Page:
In the child’s card game, you draw until you get the right card. In real life, figuring out fish is not so easy.
Selecting the best fish to eat often resembles this random game of chance. Eat fish regularly and you reduce your risk for heart disease, cancer, Alzheimer’s, stroke, diabetes, and inflammatory disease such as rheumatoid arthritis. Eat fish regularly and you also increase your exposure to mercury, environmental contaminants, and microbes.
Public health experts are urging us to eat more fish. But, recent A.C. Nielsen data showed 11 million low-income Americans —many of whom are at high risk for obesity, diabetes, and heart disease—have stopped eating canned tuna because of the caution about mercury. Yet canned tuna has no equal when it comes to affordable, lean protein, rich in heart-healthy omega-3 fatty acids.
So let’s cut to the chase. We need to eat more fish. How much? How often? And, which fish should we eat?
Let’s start with tuna. There is no question that all canned tuna contains some mercury. Mercury is a naturally occurring element in nature found in trace amounts in many foods. The key is to keep the exposure low. Light tuna has less mercury than albacore, which comes from larger fish. Chunk-light contains even less than solid-light. Consumer’s Union recommends adults limit intake to no more than 3 cans of chunk-light or 1 can of solid-light or white albacore per week.
You should know: You can go to GotMercury.org and enter the type and amount of fish you will be eating plus your weight, and the site will calculate how much mercury you will eat.
To make informed decisions about choosing fish, we need to weigh the risks and benefits. Pregnant women, women who are trying to become pregnant, and children under 12 should avoid large predatory fish—swordfish, shark, king mackerel, tilefish and whale—and limit their intake of white tuna. But, this is not a concern for men. It’s hard to make a list of “good fish” and “bad fish” because seafood supplies change constantly and the list could become obsolete quickly. The benefits and risks of broad categories of seafood do remain relatively consistent.
- Lean fish such as flounder are excellent sources of protein, low in saturated fat and cholesterol, and offer moderate amounts of omega-3 fats. The levels of mercury are higher in larger fish and lower in smaller fish and farm-raised fish. Eat fish lower on the food chain.
- Fatty fish such as salmon are good sources of protein and offer the highest amounts of omega-3 fatty acids, but they also contain higher levels of saturated fat and cholesterol, and may have higher levels of pollutants like dioxin and PCBs. Their mercury level is lower than that in lean fish.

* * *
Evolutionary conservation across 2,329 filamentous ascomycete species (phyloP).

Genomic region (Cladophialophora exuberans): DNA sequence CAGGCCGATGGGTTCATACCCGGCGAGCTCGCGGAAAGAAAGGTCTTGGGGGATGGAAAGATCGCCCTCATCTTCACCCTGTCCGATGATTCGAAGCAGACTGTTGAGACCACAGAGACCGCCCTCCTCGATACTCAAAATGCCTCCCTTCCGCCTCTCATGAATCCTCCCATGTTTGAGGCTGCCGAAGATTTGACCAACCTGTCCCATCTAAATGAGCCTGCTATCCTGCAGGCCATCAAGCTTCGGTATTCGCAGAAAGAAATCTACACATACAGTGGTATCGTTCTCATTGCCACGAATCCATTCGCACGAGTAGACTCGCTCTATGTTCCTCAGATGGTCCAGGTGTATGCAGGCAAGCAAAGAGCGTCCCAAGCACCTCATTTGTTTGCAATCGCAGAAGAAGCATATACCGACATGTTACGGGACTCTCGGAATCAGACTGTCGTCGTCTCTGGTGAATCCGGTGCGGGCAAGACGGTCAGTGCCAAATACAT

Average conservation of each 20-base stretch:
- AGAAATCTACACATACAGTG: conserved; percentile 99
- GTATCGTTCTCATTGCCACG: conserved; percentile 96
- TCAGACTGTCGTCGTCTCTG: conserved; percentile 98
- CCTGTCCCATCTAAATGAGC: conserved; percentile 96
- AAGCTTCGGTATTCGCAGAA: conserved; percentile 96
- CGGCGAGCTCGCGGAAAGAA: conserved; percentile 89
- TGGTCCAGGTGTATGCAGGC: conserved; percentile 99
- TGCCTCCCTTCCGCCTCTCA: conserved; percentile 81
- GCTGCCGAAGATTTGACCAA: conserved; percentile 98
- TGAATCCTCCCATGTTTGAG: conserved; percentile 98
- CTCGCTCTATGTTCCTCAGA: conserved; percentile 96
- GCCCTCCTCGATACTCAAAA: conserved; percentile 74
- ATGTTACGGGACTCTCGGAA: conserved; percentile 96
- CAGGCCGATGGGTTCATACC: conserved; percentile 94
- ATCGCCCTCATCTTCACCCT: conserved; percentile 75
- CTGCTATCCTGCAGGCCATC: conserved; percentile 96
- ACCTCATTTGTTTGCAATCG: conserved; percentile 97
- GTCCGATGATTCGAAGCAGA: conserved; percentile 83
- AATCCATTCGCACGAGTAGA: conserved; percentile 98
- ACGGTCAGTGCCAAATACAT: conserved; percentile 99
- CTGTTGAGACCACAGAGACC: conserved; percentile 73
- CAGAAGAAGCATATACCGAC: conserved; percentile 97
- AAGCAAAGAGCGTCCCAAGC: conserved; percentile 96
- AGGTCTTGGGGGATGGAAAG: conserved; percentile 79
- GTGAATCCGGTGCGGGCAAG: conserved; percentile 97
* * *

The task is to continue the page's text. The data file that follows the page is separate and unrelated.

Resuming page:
- Shellfish and crustaceans (lobster, crab) are high in protein, low in saturated fat. But some, like shrimp and mussels, contain a fair amount of cholesterol. If eaten raw, there is a risk of microbial infection. Children, pregnant women, and older adults should stick with cooked.
- The level of environmental contaminants in all types of seafood is low enough not to pose a health risk. For species or bodies of water that have levels high enough to pose a health risk, regional and local sources issue alerts.
You should know: More nutrients are retained in fish that is baked or broiled rather than processed or fried.
Now let’s look at the risks and benefits of eating fish by sex and age.
Women of childbearing age, those who are pregnant or breastfeeding, and kids under 12:
- Will benefit from the nutrients found in seafood
- Should limit consumption of white (albacore) tuna to 6 ounces a week
- Should avoid large predatory fish
- Should eat 2 servings of fish a week
Teenagers, adult men and women who do not plan on a pregnancy:
- May reduce their future risk of heart disease by eating fish regularly
- If eating more than 2 servings of fish a week, choose those with lower levels of mercury or contaminants
- If they are at known risk for heart disease, select seafood with higher amounts of heart-healthy omega-3 fatty acids—salmon, shrimp, pollack, cod, light tuna, and catfish
You should know: By law, fish and shellfish must be labeled for country of origin and method of production (wild or farm-raised).